|Dev: Nitro Games|
|Pub: Paradox Interactive|
|Release: August 2, 2011|
|Screen Resolution: 480p-1080p||Drug and Alcohol Reference, Mild Language, Mild Sexual Themes, Mild Violence|
by Joshua Wirtanen
Pirates seem like such an obvious fit for video games. They sail the seas in search of treasure and adventure, get into epic swordfights, battle mythological creatures, and rank in popularity somewhere between robots and ninjas. It's strange then, that, with the possible exception of LEGO Pirates of the Caribbean, there simply haven't been any good pirate games released lately. Nitro Games hopes to change this with their most recent title, Pirates of Black Cove.
Pirates of Black Cove can be separated into two sections: land and sea. Each section operates fairly differently than the other. While on land you will hire and command a band of pirates. You can select your troops and move them by right clicking, as is pretty standard in RTS games. Some villages you visit are friendly, allowing you to upgrade your troops and ship, craft items, and pick up quests. Other villages, on the other hand, don't care much for pirates and will shoot (or swing a sword) on sight. If your troops are running low on health, you can fix them up with a quick shot of pirate booze called grog. However, if you use too much grog in too short a time, your pirates will get drunk and stagger about. Sometimes they'll even pass out, which can be an enormous inconvenience in the heat of battle.
While at sea, you pilot a single ship. You can right click to move if you'd like, but it's far more effective to use the A and D keys to steer while speeding up with W and slowing down with S. You can fire your cannons by either clicking the direction you want to shoot or pushing Q or E, depending on which side you want to fire from. Spacebar fires your special weapon, which you will get to select and upgrade as the game goes on.
And this is where the game gets interesting. Sea battles are an absolute perfect fit for the RTS-style gameplay, since this type of combat requires a lot of strategy. Since all of your firepower is on the sides of your ship, your enemy must be beside you in order for you to do any damage. This becomes quite problematic when you have two ships trying to fire upon one another. You'll want to try to pull up alongside your opponent without your opponent pulling up alongside you. You'll need to anticipate your opponent's moves carefully or you'll end up being bombarded by cannonballs.
Sea battles are perhaps the most enjoyable part of the game, and there is certainly no shortage of these. Some missions will require you to chase down your enemies' ships and send them to Davy Jones' Locker. And since you're a pirate, you have no regard for the law. If you want to chase down a trade ship and steal its cargo, you can do that. In fact, if you see a ship in the game, you can attack it. Just prepare for retaliation. Not all the ships you find will be alone and helpless.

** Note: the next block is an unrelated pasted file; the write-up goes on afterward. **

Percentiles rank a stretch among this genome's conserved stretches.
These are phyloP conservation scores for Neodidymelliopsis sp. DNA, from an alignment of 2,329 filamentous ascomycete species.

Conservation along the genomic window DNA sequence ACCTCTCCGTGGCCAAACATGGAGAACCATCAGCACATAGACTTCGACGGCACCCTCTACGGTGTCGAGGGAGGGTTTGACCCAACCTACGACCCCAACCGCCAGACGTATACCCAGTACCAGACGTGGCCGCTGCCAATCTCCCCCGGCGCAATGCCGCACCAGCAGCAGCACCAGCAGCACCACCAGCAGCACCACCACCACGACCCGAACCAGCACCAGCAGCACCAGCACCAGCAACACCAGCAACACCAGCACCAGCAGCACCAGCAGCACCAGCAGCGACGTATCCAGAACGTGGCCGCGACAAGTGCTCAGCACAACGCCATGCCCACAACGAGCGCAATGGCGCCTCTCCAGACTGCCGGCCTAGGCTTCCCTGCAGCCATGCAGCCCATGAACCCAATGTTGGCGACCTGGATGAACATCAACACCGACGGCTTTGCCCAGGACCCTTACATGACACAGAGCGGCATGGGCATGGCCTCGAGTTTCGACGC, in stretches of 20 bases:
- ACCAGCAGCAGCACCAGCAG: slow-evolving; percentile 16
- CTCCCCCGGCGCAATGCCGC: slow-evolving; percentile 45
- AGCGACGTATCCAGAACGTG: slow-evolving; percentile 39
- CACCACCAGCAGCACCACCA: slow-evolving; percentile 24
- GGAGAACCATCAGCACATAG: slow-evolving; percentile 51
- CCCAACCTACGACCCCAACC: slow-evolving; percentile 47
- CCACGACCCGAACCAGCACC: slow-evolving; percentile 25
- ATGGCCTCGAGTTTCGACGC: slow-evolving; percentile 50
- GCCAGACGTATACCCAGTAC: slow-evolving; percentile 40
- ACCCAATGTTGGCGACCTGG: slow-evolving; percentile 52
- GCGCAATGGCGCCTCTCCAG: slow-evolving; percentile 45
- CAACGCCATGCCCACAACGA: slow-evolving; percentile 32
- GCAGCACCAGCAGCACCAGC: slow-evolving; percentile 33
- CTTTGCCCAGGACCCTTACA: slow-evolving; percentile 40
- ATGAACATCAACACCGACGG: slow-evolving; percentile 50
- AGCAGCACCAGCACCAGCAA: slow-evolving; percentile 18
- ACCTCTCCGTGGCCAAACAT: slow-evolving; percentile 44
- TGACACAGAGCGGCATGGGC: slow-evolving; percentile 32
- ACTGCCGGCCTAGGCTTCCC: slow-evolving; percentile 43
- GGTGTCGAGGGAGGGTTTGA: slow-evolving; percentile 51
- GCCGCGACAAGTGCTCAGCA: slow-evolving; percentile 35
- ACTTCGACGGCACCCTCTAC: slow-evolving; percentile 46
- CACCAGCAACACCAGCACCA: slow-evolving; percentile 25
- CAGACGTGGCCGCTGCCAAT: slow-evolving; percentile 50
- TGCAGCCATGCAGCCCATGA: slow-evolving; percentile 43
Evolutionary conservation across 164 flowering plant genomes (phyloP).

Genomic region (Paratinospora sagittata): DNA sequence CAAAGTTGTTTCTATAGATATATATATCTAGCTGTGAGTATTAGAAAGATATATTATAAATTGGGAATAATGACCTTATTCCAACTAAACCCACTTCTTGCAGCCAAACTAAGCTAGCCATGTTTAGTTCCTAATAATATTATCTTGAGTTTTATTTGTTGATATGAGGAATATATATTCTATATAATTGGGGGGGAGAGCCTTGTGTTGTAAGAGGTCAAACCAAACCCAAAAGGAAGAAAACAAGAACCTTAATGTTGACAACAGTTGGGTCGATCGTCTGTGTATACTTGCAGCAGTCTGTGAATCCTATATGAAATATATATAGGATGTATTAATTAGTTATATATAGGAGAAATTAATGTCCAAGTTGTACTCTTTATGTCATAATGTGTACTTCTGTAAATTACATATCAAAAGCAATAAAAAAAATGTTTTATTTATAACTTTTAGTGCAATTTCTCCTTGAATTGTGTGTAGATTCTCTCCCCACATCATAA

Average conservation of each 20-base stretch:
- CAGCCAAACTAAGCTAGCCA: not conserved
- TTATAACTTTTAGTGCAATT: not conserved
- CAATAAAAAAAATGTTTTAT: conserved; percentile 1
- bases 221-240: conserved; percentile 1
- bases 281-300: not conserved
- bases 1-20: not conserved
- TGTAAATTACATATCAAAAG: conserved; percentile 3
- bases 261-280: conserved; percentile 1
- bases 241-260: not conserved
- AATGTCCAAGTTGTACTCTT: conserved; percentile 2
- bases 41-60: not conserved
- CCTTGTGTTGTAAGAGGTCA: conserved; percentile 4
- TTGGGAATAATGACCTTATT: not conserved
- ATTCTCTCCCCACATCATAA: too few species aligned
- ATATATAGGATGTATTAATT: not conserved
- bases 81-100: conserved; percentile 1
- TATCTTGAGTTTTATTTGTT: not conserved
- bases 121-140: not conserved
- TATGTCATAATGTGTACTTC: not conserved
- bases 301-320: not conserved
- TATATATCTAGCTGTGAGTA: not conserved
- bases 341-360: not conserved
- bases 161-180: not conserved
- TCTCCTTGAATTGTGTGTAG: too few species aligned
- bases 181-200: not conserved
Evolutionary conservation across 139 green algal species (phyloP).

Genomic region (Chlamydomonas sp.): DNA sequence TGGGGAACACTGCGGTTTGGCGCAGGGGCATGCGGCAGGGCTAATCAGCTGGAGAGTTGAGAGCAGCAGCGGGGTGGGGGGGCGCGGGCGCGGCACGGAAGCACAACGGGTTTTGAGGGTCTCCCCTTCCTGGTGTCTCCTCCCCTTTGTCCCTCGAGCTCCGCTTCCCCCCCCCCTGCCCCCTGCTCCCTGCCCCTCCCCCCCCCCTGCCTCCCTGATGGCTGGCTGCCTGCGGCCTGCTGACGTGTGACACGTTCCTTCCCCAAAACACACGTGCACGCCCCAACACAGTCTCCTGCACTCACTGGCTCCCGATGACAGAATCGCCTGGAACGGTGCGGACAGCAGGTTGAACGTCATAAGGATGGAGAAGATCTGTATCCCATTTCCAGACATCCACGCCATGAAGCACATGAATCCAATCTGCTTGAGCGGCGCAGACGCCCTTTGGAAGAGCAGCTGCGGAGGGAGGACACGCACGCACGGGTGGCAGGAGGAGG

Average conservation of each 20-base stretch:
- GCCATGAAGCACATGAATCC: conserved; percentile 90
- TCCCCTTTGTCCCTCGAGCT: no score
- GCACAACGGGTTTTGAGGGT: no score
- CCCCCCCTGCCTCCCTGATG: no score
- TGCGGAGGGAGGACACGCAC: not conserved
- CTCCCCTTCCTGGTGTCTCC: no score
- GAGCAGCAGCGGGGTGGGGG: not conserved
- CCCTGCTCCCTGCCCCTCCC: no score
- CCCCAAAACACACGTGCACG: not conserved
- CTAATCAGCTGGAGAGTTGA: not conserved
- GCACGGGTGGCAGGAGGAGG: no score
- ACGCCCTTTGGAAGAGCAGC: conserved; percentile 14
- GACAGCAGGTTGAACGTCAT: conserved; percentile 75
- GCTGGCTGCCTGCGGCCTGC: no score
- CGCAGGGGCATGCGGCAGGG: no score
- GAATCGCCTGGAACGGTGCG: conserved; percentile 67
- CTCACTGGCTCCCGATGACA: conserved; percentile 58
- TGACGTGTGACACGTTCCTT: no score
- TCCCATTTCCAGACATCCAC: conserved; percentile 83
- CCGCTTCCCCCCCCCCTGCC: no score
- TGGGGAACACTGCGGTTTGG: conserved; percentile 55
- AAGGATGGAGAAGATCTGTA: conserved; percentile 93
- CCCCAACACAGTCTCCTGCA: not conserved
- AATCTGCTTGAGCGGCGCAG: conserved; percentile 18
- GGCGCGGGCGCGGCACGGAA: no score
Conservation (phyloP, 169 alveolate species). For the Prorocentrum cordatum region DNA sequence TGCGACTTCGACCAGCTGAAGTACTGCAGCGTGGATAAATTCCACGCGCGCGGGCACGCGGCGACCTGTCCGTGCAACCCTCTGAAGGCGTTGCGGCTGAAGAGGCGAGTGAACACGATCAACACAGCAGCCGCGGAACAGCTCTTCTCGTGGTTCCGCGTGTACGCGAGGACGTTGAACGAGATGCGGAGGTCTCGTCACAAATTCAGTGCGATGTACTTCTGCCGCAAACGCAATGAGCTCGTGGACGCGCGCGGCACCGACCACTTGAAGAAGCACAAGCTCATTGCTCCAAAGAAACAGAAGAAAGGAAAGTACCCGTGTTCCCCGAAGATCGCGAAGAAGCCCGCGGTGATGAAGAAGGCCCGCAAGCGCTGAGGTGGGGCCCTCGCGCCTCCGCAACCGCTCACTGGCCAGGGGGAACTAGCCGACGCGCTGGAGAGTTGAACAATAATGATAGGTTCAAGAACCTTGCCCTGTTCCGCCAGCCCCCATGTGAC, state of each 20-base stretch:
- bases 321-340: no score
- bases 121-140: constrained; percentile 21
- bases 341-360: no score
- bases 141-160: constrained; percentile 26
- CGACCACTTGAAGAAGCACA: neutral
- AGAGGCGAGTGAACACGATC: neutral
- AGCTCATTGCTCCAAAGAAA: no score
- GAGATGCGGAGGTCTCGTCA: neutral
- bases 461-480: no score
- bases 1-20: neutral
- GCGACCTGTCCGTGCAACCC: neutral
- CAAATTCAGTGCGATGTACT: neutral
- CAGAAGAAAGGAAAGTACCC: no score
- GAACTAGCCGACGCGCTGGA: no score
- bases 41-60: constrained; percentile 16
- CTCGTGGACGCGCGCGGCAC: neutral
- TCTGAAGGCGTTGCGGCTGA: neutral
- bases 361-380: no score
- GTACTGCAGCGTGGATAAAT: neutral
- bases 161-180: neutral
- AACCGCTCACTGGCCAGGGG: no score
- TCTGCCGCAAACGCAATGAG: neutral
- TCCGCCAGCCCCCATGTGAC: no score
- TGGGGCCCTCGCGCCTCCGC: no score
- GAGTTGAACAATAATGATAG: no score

If you get tired of sinking enemy vessels and trade ships, there are several hidden items scattered across the Caribbean for you to scavenge. You'll find sunken ships, which contain blueprints. If you collect enough blueprints, you can upgrade your ship or even purchase better ships. Also, you'll find items like Duckweed and octopus eyeballs (I'm not making this up) that you can use to craft potions. There are even messages in bottles scattered about that contain incredibly bad pirate jokes. (For example: Where can you find a pirate who has lost both his peg legs? Right where you left him.) There are 1,000 joke bottles to find in the game, so completionists will be able to spend hours upon hours scouring the less-traveled portions of the map.
You will spend a gigantic portion of the game at sea, meaning you'll be looking at a lot of water. Thankfully, the water effects in the game are outstanding. The visuals on land aren't quite as impressive, but they still work. The game has sort of a cartoony vibe to it. The loading screens have a gorgeously hand-painted style, displaying humorous images of pirates doing piratical things, like firing upon enemy ships or staggering out of a pub.
However, this is something that is a little confusing. I'm not sure who the target demographic is for this game. It has a cartoony visual style and really bad elementary school pirate jokes, yet it definitely has earned its T rating. The game doesn't bat an eye when transitioning from juvenile humor to dirty jokes and drug references.
The voice acting is also confusing. It's hard to tell if it's intentionally campy or if it's just bad. If it's intentionally campy, the actors did brilliant work here making their characters sound like pirate stereotypes who are a bit self conscious about being pirate stereotypes so they dial it down a notch to the point where it's laughable. Other characters are so over-the-top you'll have trouble keeping a straight face. However, if these actors are giving their best shots at star-making performances, perhaps they should look for another line of work. But that's the thing; you can't tell if it's intentionally corny or not. You don't know whether you're supposed to laugh out loud or cringe.